Thursday, February 18, 2010

Return from Burundi and Rwanda

David Lewis teaching at Gahanga, RW Graduates of Bible School at Muyinga, BU refugee camp
Alan McClue and colleague at Ntarama genocide site
Jonathan at Nyamata genocide site

Here is the rest of the story from Burundi and Rwanda. The trip itself went well (thank you for your prayers!), although for much of it I was quite tired (perhaps because Nancy and I had driven about 22 hours from Orlando to Appleton the day before I left).
Following the conference in Muyinga, BU (which I mentioned in my report from the field) Theophile and I travelled to Rwanda, where we held three conferences, all of 1 Timothy: one in Gahanga (not far from the capital of Kigali), one in Kigali, and one in Ruhengeri to the north (the area of volcanoes, where the gorillas live).
My friend, David Lewis, joined us for the Gahanga and Kigali conferences, and taught at each one. David had previously been to southern Africa many years ago, but had never been to Rwanda. As is true for virtually everyone who comes there, he was very impressed with the country and its people. We made sure to visit two genocide sites, and had the good fortune to meet W. Alan McClue, a forensic pathologist from the UK who was there for a conference. That gentleman had been part of the investigation into the shooting down of President Habyarimana's airplane (now proven beyond a doubt to have been done by Hutu-power extremists within his own government as a pretext to begin the genocide). He also had been to the Ntarama genocide site (where we talked) about 8 years after the genocide when the bodies of many of the 5,000 victims at that site were still lying there. In one room (where victims were burned to death) you still walk over bits of bone and teeth.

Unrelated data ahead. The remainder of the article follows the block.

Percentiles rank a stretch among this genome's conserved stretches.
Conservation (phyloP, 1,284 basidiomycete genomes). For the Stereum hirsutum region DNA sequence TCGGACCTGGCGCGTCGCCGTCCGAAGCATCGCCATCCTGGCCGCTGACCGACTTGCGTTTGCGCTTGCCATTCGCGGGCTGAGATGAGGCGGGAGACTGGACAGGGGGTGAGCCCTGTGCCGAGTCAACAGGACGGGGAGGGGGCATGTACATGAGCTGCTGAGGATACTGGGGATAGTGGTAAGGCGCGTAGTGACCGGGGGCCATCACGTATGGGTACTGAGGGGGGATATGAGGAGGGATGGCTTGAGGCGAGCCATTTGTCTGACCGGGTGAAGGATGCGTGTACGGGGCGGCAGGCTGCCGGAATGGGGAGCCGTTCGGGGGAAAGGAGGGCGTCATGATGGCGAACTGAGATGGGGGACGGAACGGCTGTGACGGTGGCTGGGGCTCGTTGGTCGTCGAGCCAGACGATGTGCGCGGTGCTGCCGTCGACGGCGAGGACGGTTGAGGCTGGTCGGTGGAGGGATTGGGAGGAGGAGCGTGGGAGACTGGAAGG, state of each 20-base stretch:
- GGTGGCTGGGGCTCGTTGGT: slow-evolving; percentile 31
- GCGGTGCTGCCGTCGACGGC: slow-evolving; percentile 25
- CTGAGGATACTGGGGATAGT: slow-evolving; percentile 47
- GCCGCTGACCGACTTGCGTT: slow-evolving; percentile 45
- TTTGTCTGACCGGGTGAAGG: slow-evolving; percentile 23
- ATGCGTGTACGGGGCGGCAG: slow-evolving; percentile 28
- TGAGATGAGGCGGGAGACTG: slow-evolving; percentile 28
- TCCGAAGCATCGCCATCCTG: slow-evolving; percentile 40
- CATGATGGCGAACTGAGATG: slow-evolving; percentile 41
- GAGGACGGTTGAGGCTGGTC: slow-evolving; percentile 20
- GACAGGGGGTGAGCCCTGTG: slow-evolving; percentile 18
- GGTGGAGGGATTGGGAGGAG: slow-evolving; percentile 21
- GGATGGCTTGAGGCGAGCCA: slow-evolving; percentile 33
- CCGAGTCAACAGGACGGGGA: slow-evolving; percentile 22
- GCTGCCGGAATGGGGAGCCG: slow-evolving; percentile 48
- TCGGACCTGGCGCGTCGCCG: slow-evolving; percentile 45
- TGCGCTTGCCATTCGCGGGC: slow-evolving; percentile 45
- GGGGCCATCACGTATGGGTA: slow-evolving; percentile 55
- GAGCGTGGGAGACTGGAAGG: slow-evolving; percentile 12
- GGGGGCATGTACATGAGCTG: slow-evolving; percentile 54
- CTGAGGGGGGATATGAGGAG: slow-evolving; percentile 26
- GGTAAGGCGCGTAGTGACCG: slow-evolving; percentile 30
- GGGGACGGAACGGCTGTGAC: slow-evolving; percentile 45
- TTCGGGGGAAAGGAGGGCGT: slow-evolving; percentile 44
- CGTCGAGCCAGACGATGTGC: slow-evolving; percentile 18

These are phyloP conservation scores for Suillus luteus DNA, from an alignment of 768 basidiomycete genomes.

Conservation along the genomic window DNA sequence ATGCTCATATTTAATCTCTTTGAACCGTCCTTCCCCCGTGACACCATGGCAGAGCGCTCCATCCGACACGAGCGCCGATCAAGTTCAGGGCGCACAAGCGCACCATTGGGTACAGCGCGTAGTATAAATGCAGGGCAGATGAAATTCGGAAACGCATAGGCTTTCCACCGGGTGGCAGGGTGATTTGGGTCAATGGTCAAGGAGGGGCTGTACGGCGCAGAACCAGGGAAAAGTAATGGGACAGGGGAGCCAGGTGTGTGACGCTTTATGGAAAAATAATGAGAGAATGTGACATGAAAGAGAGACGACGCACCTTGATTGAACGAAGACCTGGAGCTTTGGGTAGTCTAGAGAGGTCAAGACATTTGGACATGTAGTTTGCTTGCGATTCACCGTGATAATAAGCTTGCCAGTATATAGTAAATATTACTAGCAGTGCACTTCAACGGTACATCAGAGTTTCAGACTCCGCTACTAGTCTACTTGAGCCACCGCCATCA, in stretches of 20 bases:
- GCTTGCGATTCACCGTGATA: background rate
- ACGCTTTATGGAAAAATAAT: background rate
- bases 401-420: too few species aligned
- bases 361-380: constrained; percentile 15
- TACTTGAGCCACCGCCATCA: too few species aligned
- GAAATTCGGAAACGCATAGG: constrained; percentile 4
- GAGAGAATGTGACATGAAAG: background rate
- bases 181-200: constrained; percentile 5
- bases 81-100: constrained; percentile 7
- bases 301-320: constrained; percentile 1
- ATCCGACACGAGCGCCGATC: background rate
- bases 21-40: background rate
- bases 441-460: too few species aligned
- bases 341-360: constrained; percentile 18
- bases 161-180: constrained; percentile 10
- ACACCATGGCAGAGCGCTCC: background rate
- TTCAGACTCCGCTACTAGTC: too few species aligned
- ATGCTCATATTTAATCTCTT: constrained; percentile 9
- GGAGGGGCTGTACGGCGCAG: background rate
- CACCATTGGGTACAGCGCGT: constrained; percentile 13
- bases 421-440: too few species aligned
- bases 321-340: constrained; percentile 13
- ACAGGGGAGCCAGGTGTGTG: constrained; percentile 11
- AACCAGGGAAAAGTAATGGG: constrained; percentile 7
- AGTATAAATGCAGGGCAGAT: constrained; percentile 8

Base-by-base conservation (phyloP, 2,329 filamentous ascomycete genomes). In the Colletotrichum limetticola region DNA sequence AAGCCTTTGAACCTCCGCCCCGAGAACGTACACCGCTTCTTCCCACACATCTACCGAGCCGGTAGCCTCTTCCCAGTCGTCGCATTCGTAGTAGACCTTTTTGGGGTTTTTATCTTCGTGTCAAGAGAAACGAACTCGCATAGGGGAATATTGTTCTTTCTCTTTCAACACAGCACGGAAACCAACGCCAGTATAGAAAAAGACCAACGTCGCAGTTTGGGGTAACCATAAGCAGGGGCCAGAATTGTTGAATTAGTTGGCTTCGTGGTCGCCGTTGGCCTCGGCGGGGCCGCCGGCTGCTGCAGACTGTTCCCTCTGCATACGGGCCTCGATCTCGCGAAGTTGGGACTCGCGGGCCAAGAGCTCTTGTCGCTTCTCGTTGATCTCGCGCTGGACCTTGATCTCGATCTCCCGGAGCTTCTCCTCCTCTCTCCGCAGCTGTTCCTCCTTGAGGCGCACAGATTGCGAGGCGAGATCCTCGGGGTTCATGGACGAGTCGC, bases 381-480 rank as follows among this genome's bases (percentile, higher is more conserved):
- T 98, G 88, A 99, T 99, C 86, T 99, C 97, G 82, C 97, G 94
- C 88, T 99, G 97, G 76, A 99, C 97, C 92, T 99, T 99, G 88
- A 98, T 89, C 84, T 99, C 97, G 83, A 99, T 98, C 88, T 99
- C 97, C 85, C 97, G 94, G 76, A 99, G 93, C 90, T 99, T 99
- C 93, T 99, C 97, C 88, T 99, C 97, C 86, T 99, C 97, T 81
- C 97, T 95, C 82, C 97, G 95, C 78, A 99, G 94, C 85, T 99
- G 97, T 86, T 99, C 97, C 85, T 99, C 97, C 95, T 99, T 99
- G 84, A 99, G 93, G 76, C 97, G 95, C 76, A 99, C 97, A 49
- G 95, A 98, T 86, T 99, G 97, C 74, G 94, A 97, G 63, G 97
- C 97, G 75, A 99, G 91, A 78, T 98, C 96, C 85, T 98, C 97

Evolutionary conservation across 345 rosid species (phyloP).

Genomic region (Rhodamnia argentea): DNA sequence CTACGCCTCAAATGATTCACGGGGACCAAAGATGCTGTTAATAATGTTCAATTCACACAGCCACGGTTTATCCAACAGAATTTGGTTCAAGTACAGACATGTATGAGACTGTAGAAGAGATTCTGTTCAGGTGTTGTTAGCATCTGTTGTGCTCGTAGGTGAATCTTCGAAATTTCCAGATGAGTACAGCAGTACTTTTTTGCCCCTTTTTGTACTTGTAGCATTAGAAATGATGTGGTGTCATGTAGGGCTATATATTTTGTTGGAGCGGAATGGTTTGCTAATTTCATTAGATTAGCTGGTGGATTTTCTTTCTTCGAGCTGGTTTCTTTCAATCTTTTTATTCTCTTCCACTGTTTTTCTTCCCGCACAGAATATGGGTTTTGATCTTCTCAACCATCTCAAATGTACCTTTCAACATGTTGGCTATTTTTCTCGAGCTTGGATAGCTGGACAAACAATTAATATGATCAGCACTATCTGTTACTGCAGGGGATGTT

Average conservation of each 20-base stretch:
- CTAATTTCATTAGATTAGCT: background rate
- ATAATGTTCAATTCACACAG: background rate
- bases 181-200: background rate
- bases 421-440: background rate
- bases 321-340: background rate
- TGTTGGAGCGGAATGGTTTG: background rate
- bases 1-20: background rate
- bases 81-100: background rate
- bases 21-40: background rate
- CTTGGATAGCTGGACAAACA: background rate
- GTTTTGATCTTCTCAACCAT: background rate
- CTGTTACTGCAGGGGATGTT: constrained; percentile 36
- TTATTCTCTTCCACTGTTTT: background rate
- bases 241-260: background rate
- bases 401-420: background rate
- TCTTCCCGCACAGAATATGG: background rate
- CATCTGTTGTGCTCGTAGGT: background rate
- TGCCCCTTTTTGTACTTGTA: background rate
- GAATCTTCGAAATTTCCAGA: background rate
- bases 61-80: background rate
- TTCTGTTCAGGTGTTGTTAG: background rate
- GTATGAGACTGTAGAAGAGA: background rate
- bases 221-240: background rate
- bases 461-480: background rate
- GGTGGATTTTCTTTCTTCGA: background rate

This trip was very important in that I met men who expressed the desire (and appear to have the ability) to translate our materials into Kirundi (the dialect of Burundi) and into French (spoken throughout Rwanda, Burundi, and Congo). I also talked at length with Theophile about plans for the future. He is a good, well-trained, competent, and committed man. He has planted 41 churches, founded more than one Bible school (including one in a refugee camp, where I was honored to attend the graduation ceremony for the first graduating class), and has many good contacts through out the region. I see the hand of God putting us together for the important work of equipping the pastors and church leaders of the East African churches.
The translation of our notes is vital. I believe that, as we get our materials translated into the important languages of East Africa and into the hands of the East African church leaders, the effects over time can be profound. Some indication of the impact may be gauged by these comments from the man who is translating our materials into Luganda (a major language in Uganda): "Brother Jonathan, thank you for writing this book [Expository Preaching]. It is a book every faithful preacher and shepherd of God's flock should study and study and internalize. During the time of its translation, it has added very much to what I already know as a pastor and preacher of God's Word. And it will be a great joy for me to teach it to brothers in Christ wherever the Lord will have sent us to minister to them. It is the material we really need." And "I have just finished translating page 27 of Biblical Stewardship. But wow, I am learning great things. Thank you for writing these books."